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I am considering a second-order tensor $\mathbf T$ seen as a linear maps on vector spaces, acting on a vector $\mathbf v$ to create a new vector $\mathbf u$, thus, $\mathbf u= \mathbf{T}(\mathbf{v})$. Starting from this very basic fact, how do we properly introduce the notation $\mathbf u= \mathbf{T}(\mathbf{v})=\mathbf{T}\cdot \mathbf{v}$ where the "$\cdot$" denotes the tensor product contracted once (or inner product, or scalar product when we deal with vectors)? In other words, how do we know that these two notations are interchangeable?

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    $\begingroup$ For a linear function of $\mathbb R$, $f(x)=F.x$. I think it is the same thing here: $T$ is a linear mapping over $v$, so $T(v)$ (= image of $v$ by a function) is equal to $T.v$. The notations are interchangeable because by definition of the function $T$ as linear, $T$ can be written $T.v$. Does it help? $\endgroup$ – anderstood Oct 12 '15 at 21:49
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If you are asking about notation, the comment of @anderstood is spot on. If $f:\mathbb{R}\rightarrow\mathbb{R}$ is any real function, writing $fx$ instead of $f(x)$ is confusing, because $fx$ could be the product of $f$ and $x$. However, if $f$ is a linear function (linear in a linear algebraic sense, eg. homogenous linear), then $f(x)=ax$, so identifying $f$ with $a$ gives us $f(x)=fx$.

The same notion is carried over into linear algebra, except in that case, $Tx$ is even less confusing, because there is no product operation on a general vector space and $T$ is NOT an element of the vector space anyways, so $Tx=T(x)$ is the only possible interpretation, even for nonlinear maps (unless you are explicitly identifying everything with matrices...).

So if we declare $T(x)\equiv T\cdot x$, this is a perfectly fine and unambigous thing to do.

If you are asking to prove if the action of $T$ on $x$ is the same as the contraction performed on $T\otimes x$ over the last two arguments, we can invoke the universal factorization property of tensor products, that essentially states that any multilinear function over the direct sum of some vector spaces has a unique representation as a linear map over the corresponding tensor spaces.

Now, if $T$ is seen as a linear operator on some finite dimensional vector space $V$ (over $\mathbb{F}$), then the space $\hom(V)$ of such maps is naturally isomorphic to the tensor product $V\otimes V^\ast$, and the action $T(x)$ can be seen as a bilinear map $(\cdot,\cdot):V\otimes V^\ast\times V\rightarrow V$. By the universal factorization property, there is a unique linear map, which we now call $\mathrm{tr}^2_1:V\otimes V^\ast\otimes V\rightarrow V$ so that $(T,x)=T(x)=\mathrm{tr}^2_1(T\otimes x)$, which is what we call "contraction over the first lower index and second upper index".

By this argument, any tensor action can be seen as a contraction performed over a tensor product.

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  • $\begingroup$ Well, yes interesting answer but a bit too advanced for my needs. When you say "So if we declare T(x)≡T⋅x, this is a perfectly fine and unambigous thing to do.", you seem to go a bit fast because "$\cdot$" has a very specific meaning, and it might not be that clear that all possible actions of T on x can be completely expressed as an "inner product" T⋅x. $\endgroup$ – pluton Oct 12 '15 at 23:43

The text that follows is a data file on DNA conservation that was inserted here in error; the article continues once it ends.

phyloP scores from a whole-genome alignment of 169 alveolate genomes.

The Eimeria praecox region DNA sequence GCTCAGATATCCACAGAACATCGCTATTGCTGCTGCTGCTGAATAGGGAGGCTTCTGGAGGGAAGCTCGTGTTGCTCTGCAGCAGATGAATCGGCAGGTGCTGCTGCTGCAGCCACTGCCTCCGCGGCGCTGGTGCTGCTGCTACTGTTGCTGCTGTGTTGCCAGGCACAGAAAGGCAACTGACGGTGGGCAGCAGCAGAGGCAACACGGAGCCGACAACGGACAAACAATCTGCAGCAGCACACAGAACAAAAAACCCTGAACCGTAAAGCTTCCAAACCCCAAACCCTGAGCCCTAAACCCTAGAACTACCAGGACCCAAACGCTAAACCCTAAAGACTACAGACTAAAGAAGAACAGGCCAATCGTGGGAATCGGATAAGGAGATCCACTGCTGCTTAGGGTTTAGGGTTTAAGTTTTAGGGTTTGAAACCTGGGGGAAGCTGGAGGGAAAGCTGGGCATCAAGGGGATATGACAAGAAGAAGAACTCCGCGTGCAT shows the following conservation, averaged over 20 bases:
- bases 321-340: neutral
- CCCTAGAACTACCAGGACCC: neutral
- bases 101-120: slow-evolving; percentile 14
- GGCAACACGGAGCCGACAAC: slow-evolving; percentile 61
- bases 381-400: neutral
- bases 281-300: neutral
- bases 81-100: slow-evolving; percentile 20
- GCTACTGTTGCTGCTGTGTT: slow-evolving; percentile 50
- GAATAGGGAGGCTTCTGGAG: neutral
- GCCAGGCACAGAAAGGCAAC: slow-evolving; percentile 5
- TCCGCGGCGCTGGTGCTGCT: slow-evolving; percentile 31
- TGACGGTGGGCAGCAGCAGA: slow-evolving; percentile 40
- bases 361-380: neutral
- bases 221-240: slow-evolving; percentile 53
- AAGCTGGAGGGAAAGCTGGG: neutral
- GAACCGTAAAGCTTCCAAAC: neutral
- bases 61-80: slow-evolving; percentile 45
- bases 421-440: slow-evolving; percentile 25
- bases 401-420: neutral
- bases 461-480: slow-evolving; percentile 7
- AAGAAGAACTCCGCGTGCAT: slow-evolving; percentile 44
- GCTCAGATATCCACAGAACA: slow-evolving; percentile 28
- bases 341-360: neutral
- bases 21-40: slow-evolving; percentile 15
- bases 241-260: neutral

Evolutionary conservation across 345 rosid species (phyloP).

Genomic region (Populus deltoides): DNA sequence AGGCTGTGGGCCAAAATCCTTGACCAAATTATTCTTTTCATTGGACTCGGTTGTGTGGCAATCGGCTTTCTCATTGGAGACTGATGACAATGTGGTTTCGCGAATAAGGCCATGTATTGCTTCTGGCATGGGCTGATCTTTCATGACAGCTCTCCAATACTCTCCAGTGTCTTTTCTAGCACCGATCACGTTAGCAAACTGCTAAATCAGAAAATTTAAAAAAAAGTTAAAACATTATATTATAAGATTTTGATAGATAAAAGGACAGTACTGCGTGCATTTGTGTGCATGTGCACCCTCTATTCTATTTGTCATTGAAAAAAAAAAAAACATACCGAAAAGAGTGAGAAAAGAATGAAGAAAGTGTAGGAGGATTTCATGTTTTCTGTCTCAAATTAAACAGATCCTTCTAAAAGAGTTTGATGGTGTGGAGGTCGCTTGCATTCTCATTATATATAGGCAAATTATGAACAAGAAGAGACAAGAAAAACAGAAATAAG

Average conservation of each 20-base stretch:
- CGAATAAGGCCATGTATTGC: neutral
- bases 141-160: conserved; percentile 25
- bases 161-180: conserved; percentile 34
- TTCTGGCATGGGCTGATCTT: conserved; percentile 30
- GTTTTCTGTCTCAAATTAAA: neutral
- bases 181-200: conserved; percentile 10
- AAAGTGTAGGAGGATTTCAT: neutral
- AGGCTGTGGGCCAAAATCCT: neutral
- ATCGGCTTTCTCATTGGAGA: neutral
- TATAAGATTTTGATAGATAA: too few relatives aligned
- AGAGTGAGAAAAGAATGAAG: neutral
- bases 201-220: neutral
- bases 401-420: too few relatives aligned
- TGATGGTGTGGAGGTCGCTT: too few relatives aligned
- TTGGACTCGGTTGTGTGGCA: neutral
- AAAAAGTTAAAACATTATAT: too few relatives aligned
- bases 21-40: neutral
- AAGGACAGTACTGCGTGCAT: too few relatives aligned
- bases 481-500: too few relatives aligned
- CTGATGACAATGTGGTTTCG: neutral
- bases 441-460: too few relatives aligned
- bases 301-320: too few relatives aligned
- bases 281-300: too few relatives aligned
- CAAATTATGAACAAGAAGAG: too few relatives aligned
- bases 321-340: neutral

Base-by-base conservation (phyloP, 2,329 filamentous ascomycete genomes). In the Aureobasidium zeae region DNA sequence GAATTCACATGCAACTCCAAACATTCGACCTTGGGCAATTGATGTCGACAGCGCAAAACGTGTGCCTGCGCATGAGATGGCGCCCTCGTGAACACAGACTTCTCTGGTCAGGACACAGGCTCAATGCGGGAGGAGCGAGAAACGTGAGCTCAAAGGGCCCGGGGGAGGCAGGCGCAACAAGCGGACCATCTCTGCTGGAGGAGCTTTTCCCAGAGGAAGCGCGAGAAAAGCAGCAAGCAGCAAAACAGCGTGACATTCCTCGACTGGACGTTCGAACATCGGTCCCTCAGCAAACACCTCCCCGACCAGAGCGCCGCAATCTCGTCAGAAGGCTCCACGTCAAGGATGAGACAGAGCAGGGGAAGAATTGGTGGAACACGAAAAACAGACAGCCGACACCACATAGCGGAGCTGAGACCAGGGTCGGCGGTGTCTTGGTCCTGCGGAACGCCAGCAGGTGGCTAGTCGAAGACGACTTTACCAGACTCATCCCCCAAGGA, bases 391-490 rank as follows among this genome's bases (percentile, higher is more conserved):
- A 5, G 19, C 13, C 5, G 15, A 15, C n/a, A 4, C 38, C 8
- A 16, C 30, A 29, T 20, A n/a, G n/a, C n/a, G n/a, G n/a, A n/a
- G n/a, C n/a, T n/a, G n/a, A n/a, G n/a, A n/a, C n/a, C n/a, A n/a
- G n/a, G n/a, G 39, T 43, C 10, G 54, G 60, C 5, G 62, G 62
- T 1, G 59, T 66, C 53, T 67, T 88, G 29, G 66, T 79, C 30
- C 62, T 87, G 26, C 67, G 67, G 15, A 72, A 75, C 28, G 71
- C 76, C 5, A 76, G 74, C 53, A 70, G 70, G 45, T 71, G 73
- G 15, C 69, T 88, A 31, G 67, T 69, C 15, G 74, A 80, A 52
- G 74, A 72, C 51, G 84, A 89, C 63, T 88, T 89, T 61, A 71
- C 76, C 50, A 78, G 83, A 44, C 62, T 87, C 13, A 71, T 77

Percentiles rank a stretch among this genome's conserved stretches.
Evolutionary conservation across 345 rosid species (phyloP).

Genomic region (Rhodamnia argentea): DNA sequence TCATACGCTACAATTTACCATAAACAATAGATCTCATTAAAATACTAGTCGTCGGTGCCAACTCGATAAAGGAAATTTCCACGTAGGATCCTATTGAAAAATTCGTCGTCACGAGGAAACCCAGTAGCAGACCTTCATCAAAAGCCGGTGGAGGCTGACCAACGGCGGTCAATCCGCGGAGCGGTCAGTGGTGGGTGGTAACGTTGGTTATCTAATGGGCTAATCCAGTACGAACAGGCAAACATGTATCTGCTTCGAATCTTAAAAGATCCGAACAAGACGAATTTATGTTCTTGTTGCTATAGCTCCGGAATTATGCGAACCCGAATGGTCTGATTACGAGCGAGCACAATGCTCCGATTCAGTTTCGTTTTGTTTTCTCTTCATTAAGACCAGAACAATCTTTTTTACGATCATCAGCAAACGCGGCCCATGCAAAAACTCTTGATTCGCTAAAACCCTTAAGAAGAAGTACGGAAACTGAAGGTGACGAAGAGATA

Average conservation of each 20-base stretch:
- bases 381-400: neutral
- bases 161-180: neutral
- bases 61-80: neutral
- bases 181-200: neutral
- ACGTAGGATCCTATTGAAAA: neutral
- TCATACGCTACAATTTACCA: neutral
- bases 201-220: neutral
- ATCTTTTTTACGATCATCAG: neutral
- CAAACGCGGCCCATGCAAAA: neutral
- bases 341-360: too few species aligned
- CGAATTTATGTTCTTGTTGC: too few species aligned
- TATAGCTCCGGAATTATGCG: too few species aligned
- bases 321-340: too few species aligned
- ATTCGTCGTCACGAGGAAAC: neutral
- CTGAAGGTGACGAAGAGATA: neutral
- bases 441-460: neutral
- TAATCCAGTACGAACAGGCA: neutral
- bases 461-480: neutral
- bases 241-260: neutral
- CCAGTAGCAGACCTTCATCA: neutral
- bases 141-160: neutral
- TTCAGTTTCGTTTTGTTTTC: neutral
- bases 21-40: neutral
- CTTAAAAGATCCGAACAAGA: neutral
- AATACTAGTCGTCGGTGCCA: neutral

• $\begingroup$ @pluton I'm sorry, I don't understand you, $T\cdot x$ has no specific meaning, unless the vector space in question is $\mathbb{R}^n$, and it is explicitly identified with the matrix space $\mathbb{R}^{n\times 1}$, with all linear transforms identified with $\mathbb{R}^{n\times n}$. If that is not the case, there is no intrinsic meaning to $T\cdot x$, we can however define it as $T\cdot x=T(x)$. $\endgroup$ – Bence Racskó Oct 13 '15 at 10:21
  • $\begingroup$ ah ok: just because in my question, I said it was the usual inner product and I was not sure whether you kept this meaning or not in your answer. $\endgroup$ – pluton Oct 13 '15 at 12:31
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Given a $(1,1)$ tensor as a map $$ \tau\colon V\times V^*\to\mathbb{C} $$ such element can be always expressed as $\tau = \tau^{\mu}_{\phantom{\mu}\nu}e_{\mu}\otimes \alpha^{\nu}$, with $(e_{\mu}, \alpha^{\nu})$ being a basis of $V, V^*$, respectively.

Using your notation, let us act with $\tau$ upon a vector $v\in V$. We have $$ \tau(v) = \left(\tau^{\mu}_{\phantom{\mu}\nu}e_{\mu}\otimes \alpha^{\nu}\right)(v)= \left(\tau^{\mu}_{\phantom{\mu}\nu}e_{\mu}\right)\cdot\alpha^{\nu}(v) = \left(\tau^{\mu}_{\phantom{\mu}\nu}e_{\mu}\right)\alpha^{\nu}(v^{\lambda}e_{\lambda})=\tau^{\mu}_{\phantom{\mu}\nu}v^{\lambda}\delta^{\nu}_{\phantom{\nu}\lambda}e_{\mu} $$ which reduces to $\tau^{\mu}_{\phantom{\mu}\lambda}v^{\lambda}e_{\mu}\in V$. The action of the $(1,1)$ tensor $\tau$ on $v$ is denoted, with abuse of notation, as $\tau(v)=(v,\tau)=\tau\cdot v$.

Have a look at this other answers of mine here and here as well.

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  • $\begingroup$ Thanks. Do you really need the notion of basis to show the equivalence in the two notations? I am trying to simplify as much as possible. $\endgroup$ – pluton Oct 12 '15 at 23:33
  • $\begingroup$ One doesn't necessarily need it. You may as well just consider the definition as $\tau\colon V\times V^*\to\mathbb{C}$ and see that $\tau(\cdot, v)\colon V^*\to\mathbb{C}$ and thus isomorphic to a vector (as element of ${V^*}^*$. $\endgroup$ – gented Oct 13 '15 at 7:59

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